The audio is solid as well. The music is mostly remixed themes from OOT, and it sounds great. There are numerous sound clips for the characters, although there is no voicework. And I somehow doubt there ever will be.
Despite a few shortcomings, this is still the best game on the GameCube. A great story, fantastic gameplay and excellent graphics combine to make a more-than-worthy title in the Zelda series. It is every bit a must-own as every Zelda title before it.
Top international reviews
Graphics? Gorgeous. Link is at his most expressive - his eyes in particular can help you out if you're stuck - and definitely his sweetest. Particularly when you play through a second time and get to be in his PJ's all the way through - aw! Don't let the cuteness fool you, though - there are some vicious baddies in this, and the re-deads in this game particularly freak me out - THEY CHOMP ON YOUR HEAD. Ugh.
Story? Well, it does eventually turn into the usual "save Zelda" plot, but there is a lot more emphasis on family throughout the first half of the game, which is a nice touch - at first, rather than saving the world, you're trying to save your sister. You have a granny, whom you visit once or twice, and it's emphasised throughout that, although Link is a hero, is friends and family are hugely important.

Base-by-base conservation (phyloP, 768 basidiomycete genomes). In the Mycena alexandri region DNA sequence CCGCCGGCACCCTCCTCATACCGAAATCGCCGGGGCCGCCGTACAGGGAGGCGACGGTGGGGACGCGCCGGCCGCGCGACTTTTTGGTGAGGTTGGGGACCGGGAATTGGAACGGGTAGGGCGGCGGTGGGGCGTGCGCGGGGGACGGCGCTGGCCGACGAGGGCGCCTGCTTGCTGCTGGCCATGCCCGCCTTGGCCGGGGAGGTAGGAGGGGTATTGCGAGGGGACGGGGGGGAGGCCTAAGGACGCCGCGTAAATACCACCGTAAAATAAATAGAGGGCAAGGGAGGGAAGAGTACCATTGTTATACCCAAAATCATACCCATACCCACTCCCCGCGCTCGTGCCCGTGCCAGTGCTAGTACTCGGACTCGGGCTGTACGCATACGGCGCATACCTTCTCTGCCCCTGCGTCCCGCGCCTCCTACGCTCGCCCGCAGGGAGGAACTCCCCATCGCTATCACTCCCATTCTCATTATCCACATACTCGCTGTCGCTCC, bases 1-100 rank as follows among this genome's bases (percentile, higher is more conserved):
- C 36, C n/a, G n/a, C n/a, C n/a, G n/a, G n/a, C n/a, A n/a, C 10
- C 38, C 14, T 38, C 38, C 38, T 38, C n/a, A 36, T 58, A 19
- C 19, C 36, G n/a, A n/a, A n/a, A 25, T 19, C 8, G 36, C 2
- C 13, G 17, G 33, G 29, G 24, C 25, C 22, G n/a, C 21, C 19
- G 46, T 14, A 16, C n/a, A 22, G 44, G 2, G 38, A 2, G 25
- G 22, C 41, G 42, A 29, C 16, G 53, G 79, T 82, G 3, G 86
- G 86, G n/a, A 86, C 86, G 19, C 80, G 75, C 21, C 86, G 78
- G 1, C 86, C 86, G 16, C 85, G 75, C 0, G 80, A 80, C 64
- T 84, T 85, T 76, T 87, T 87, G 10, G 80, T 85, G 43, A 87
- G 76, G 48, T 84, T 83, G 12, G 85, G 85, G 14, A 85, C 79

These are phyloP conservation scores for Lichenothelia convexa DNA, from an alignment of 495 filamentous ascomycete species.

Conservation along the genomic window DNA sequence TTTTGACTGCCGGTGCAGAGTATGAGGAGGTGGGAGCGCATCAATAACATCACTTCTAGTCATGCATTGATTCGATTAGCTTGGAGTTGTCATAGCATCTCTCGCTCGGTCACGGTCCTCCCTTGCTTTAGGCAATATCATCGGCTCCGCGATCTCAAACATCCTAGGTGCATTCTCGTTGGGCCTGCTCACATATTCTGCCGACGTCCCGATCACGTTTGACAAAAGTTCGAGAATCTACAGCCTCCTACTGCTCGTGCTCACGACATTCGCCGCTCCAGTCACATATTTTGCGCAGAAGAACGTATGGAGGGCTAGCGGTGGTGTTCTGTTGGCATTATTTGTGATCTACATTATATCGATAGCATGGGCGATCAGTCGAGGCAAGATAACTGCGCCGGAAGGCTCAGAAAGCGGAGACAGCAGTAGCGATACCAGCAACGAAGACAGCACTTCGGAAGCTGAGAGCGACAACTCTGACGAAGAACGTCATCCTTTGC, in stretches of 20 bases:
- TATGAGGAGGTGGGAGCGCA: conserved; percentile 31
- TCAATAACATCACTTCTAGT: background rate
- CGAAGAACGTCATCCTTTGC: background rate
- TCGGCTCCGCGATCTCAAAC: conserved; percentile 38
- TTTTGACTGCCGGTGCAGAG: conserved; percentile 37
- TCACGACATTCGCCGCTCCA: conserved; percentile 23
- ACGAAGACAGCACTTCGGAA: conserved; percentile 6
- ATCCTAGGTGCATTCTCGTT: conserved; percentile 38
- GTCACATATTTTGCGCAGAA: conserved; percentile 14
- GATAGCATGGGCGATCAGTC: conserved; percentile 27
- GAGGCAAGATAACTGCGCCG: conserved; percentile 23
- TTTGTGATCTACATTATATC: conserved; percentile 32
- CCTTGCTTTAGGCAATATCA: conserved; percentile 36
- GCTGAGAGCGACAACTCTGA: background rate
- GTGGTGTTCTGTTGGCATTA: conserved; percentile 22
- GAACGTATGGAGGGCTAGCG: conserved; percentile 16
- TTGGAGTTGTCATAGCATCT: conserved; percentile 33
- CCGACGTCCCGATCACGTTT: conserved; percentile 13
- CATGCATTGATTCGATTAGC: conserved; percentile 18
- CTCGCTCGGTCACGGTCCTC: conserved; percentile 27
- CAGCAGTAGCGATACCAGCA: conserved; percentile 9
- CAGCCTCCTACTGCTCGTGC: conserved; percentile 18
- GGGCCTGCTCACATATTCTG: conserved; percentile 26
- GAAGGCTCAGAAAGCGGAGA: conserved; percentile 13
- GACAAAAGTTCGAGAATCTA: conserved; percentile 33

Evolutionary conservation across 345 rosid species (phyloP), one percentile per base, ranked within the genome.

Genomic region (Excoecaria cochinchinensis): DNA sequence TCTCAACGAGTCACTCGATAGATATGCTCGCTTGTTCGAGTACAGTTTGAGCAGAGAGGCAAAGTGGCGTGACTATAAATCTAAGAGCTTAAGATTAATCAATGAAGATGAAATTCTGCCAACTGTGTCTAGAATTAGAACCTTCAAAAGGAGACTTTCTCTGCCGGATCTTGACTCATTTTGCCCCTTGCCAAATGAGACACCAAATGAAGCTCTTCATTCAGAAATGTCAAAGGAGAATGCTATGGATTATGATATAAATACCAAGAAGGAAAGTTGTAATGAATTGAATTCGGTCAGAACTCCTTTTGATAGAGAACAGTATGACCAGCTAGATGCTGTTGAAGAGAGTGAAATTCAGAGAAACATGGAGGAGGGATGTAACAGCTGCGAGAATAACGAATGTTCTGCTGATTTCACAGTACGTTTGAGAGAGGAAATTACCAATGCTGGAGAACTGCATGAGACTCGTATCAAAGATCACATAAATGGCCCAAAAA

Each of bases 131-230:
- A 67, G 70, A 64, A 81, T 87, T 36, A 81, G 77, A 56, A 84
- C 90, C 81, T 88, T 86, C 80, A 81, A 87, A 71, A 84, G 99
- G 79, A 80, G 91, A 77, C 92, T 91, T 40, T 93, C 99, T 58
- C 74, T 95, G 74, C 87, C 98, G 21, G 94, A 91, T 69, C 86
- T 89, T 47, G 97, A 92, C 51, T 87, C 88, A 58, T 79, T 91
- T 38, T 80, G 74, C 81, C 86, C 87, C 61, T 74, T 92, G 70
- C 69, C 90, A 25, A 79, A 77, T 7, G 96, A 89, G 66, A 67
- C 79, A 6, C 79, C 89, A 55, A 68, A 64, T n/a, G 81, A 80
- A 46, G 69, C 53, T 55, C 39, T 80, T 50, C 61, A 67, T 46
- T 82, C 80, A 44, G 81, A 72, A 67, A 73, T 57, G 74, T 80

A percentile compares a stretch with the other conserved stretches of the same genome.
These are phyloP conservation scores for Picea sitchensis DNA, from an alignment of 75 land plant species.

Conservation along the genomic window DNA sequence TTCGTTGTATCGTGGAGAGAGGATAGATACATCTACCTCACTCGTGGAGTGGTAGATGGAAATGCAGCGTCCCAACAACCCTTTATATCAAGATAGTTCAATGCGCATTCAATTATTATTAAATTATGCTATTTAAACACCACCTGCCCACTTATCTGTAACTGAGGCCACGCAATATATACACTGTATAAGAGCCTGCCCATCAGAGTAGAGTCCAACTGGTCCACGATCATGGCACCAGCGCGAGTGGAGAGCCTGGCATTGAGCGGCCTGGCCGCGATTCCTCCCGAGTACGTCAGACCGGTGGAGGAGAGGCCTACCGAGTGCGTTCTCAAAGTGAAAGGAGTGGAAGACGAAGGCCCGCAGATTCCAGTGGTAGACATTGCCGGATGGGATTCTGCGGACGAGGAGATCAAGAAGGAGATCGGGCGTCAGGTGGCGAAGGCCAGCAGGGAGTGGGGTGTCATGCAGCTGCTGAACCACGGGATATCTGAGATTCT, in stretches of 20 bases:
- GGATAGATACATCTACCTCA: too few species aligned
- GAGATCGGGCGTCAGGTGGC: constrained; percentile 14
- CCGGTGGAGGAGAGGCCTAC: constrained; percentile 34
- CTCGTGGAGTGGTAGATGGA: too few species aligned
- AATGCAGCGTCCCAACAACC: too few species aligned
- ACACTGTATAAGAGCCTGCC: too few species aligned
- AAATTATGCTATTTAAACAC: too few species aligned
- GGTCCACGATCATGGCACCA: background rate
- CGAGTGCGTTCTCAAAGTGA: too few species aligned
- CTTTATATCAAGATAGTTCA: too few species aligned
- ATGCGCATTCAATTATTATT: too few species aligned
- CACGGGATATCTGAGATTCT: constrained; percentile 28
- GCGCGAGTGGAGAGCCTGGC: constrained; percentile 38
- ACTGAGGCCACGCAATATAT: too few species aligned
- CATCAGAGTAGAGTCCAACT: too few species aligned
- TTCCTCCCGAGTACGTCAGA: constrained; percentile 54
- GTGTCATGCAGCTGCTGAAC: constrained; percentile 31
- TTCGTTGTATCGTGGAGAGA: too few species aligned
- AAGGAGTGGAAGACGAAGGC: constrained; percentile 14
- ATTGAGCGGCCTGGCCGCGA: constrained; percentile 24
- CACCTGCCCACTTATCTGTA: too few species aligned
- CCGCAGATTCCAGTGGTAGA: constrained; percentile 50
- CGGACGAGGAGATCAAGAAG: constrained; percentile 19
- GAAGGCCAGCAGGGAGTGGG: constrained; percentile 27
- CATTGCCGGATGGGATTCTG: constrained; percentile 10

Controls - spot on. Very similar to the controls from Ocarina of Time, with the addition of a couple of things - such as an excellent dodge/attack move. Z targetting returns (well, it's L targetting on the Cube, but I always think of it as Z!), this time with the option to have it switch, like in Ocarina, or you being required to hold the button down to keep targetting.
The sound is perfection. Link has his usual assortment of grunts and shouts, plus a few words this time!, but I really like that. I've never wanted voice acting in a Zelda game, so I'm glad they didn't add it. The music is generally good - I particularly like that it changes when a baddie approaches. Most of the music themes - such as when you're sailing - are good, which is definitely a plus as you spend a LOT of time sailing.